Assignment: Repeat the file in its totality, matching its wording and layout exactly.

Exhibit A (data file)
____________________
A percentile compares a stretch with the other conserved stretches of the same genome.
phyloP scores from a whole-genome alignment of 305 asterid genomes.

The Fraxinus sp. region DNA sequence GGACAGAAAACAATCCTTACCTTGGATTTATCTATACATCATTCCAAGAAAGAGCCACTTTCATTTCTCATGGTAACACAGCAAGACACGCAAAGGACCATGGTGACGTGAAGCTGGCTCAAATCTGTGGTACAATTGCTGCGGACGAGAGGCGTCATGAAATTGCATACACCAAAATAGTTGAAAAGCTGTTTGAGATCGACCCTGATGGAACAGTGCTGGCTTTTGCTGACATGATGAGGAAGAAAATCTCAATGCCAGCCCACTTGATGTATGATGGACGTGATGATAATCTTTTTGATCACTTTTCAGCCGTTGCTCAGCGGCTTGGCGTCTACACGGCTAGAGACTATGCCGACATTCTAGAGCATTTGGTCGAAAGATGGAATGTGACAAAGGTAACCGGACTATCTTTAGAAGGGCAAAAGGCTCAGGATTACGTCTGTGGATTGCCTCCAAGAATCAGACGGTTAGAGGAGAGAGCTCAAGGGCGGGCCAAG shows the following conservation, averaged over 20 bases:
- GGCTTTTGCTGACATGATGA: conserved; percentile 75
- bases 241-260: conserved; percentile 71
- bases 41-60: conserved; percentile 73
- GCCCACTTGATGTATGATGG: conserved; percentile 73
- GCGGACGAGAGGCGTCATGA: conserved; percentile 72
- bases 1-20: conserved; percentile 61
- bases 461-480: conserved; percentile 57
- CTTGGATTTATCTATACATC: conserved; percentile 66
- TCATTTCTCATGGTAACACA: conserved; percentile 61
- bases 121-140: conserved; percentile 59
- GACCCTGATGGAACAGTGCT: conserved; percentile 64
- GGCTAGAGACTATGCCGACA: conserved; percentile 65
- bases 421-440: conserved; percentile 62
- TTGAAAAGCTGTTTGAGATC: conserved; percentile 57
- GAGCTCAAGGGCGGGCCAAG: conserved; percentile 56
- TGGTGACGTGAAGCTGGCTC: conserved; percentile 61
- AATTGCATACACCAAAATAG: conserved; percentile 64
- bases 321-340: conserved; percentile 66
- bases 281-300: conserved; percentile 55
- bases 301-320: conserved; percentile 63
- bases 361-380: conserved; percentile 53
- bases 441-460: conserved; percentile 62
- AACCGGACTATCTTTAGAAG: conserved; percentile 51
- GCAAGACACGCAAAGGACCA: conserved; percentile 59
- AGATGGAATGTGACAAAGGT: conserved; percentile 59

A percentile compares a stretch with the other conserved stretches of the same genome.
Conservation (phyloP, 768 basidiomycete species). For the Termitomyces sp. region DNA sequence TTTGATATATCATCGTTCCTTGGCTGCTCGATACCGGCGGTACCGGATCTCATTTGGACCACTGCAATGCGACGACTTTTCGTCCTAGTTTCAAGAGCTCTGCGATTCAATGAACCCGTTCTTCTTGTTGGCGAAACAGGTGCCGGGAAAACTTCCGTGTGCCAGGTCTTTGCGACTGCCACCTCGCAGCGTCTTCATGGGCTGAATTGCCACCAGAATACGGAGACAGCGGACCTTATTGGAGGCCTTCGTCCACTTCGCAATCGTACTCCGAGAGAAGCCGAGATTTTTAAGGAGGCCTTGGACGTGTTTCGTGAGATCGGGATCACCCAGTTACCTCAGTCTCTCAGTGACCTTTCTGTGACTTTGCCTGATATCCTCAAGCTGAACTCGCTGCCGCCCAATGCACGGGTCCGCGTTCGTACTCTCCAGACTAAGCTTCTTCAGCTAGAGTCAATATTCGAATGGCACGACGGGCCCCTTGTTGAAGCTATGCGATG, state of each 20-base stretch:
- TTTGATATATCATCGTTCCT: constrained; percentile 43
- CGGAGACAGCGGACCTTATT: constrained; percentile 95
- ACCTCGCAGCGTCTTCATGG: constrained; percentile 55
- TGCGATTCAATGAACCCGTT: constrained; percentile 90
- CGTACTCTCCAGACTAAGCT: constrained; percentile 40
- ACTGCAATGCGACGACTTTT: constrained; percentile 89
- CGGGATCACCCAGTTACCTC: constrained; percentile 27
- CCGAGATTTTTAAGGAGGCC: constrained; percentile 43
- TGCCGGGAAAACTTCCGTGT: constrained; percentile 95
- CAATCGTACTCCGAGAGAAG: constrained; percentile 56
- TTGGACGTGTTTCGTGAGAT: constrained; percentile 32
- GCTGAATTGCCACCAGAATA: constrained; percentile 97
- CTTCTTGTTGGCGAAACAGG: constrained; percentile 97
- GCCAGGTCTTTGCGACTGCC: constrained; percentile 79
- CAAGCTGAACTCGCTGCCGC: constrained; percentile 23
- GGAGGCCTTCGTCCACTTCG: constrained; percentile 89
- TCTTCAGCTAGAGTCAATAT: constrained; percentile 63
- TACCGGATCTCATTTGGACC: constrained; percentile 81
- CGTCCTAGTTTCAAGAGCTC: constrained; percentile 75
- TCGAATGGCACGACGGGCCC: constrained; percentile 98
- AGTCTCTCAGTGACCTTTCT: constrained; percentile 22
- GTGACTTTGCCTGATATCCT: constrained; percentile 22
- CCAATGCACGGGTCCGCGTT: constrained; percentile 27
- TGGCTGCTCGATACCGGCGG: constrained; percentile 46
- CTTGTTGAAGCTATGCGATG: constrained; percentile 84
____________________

A percentile compares a stretch with the other conserved stretches of the same genome.
phyloP scores from a whole-genome alignment of 305 asterid genomes.

The Fraxinus sp. region DNA sequence GGACAGAAAACAATCCTTACCTTGGATTTATCTATACATCATTCCAAGAAAGAGCCACTTTCATTTCTCATGGTAACACAGCAAGACACGCAAAGGACCATGGTGACGTGAAGCTGGCTCAAATCTGTGGTACAATTGCTGCGGACGAGAGGCGTCATGAAATTGCATACACCAAAATAGTTGAAAAGCTGTTTGAGATCGACCCTGATGGAACAGTGCTGGCTTTTGCTGACATGATGAGGAAGAAAATCTCAATGCCAGCCCACTTGATGTATGATGGACGTGATGATAATCTTTTTGATCACTTTTCAGCCGTTGCTCAGCGGCTTGGCGTCTACACGGCTAGAGACTATGCCGACATTCTAGAGCATTTGGTCGAAAGATGGAATGTGACAAAGGTAACCGGACTATCTTTAGAAGGGCAAAAGGCTCAGGATTACGTCTGTGGATTGCCTCCAAGAATCAGACGGTTAGAGGAGAGAGCTCAAGGGCGGGCCAAG shows the following conservation, averaged over 20 bases:
- GGCTTTTGCTGACATGATGA: conserved; percentile 75
- bases 241-260: conserved; percentile 71
- bases 41-60: conserved; percentile 73
- GCCCACTTGATGTATGATGG: conserved; percentile 73
- GCGGACGAGAGGCGTCATGA: conserved; percentile 72
- bases 1-20: conserved; percentile 61
- bases 461-480: conserved; percentile 57
- CTTGGATTTATCTATACATC: conserved; percentile 66
- TCATTTCTCATGGTAACACA: conserved; percentile 61
- bases 121-140: conserved; percentile 59
- GACCCTGATGGAACAGTGCT: conserved; percentile 64
- GGCTAGAGACTATGCCGACA: conserved; percentile 65
- bases 421-440: conserved; percentile 62
- TTGAAAAGCTGTTTGAGATC: conserved; percentile 57
- GAGCTCAAGGGCGGGCCAAG: conserved; percentile 56
- TGGTGACGTGAAGCTGGCTC: conserved; percentile 61
- AATTGCATACACCAAAATAG: conserved; percentile 64
- bases 321-340: conserved; percentile 66
- bases 281-300: conserved; percentile 55
- bases 301-320: conserved; percentile 63
- bases 361-380: conserved; percentile 53
- bases 441-460: conserved; percentile 62
- AACCGGACTATCTTTAGAAG: conserved; percentile 51
- GCAAGACACGCAAAGGACCA: conserved; percentile 59
- AGATGGAATGTGACAAAGGT: conserved; percentile 59

A percentile compares a stretch with the other conserved stretches of the same genome.
Conservation (phyloP, 768 basidiomycete species). For the Termitomyces sp. region DNA sequence TTTGATATATCATCGTTCCTTGGCTGCTCGATACCGGCGGTACCGGATCTCATTTGGACCACTGCAATGCGACGACTTTTCGTCCTAGTTTCAAGAGCTCTGCGATTCAATGAACCCGTTCTTCTTGTTGGCGAAACAGGTGCCGGGAAAACTTCCGTGTGCCAGGTCTTTGCGACTGCCACCTCGCAGCGTCTTCATGGGCTGAATTGCCACCAGAATACGGAGACAGCGGACCTTATTGGAGGCCTTCGTCCACTTCGCAATCGTACTCCGAGAGAAGCCGAGATTTTTAAGGAGGCCTTGGACGTGTTTCGTGAGATCGGGATCACCCAGTTACCTCAGTCTCTCAGTGACCTTTCTGTGACTTTGCCTGATATCCTCAAGCTGAACTCGCTGCCGCCCAATGCACGGGTCCGCGTTCGTACTCTCCAGACTAAGCTTCTTCAGCTAGAGTCAATATTCGAATGGCACGACGGGCCCCTTGTTGAAGCTATGCGATG, state of each 20-base stretch:
- TTTGATATATCATCGTTCCT: constrained; percentile 43
- CGGAGACAGCGGACCTTATT: constrained; percentile 95
- ACCTCGCAGCGTCTTCATGG: constrained; percentile 55
- TGCGATTCAATGAACCCGTT: constrained; percentile 90
- CGTACTCTCCAGACTAAGCT: constrained; percentile 40
- ACTGCAATGCGACGACTTTT: constrained; percentile 89
- CGGGATCACCCAGTTACCTC: constrained; percentile 27
- CCGAGATTTTTAAGGAGGCC: constrained; percentile 43
- TGCCGGGAAAACTTCCGTGT: constrained; percentile 95
- CAATCGTACTCCGAGAGAAG: constrained; percentile 56
- TTGGACGTGTTTCGTGAGAT: constrained; percentile 32
- GCTGAATTGCCACCAGAATA: constrained; percentile 97
- CTTCTTGTTGGCGAAACAGG: constrained; percentile 97
- GCCAGGTCTTTGCGACTGCC: constrained; percentile 79
- CAAGCTGAACTCGCTGCCGC: constrained; percentile 23
- GGAGGCCTTCGTCCACTTCG: constrained; percentile 89
- TCTTCAGCTAGAGTCAATAT: constrained; percentile 63
- TACCGGATCTCATTTGGACC: constrained; percentile 81
- CGTCCTAGTTTCAAGAGCTC: constrained; percentile 75
- TCGAATGGCACGACGGGCCC: constrained; percentile 98
- AGTCTCTCAGTGACCTTTCT: constrained; percentile 22
- GTGACTTTGCCTGATATCCT: constrained; percentile 22
- CCAATGCACGGGTCCGCGTT: constrained; percentile 27
- TGGCTGCTCGATACCGGCGG: constrained; percentile 46
- CTTGTTGAAGCTATGCGATG: constrained; percentile 84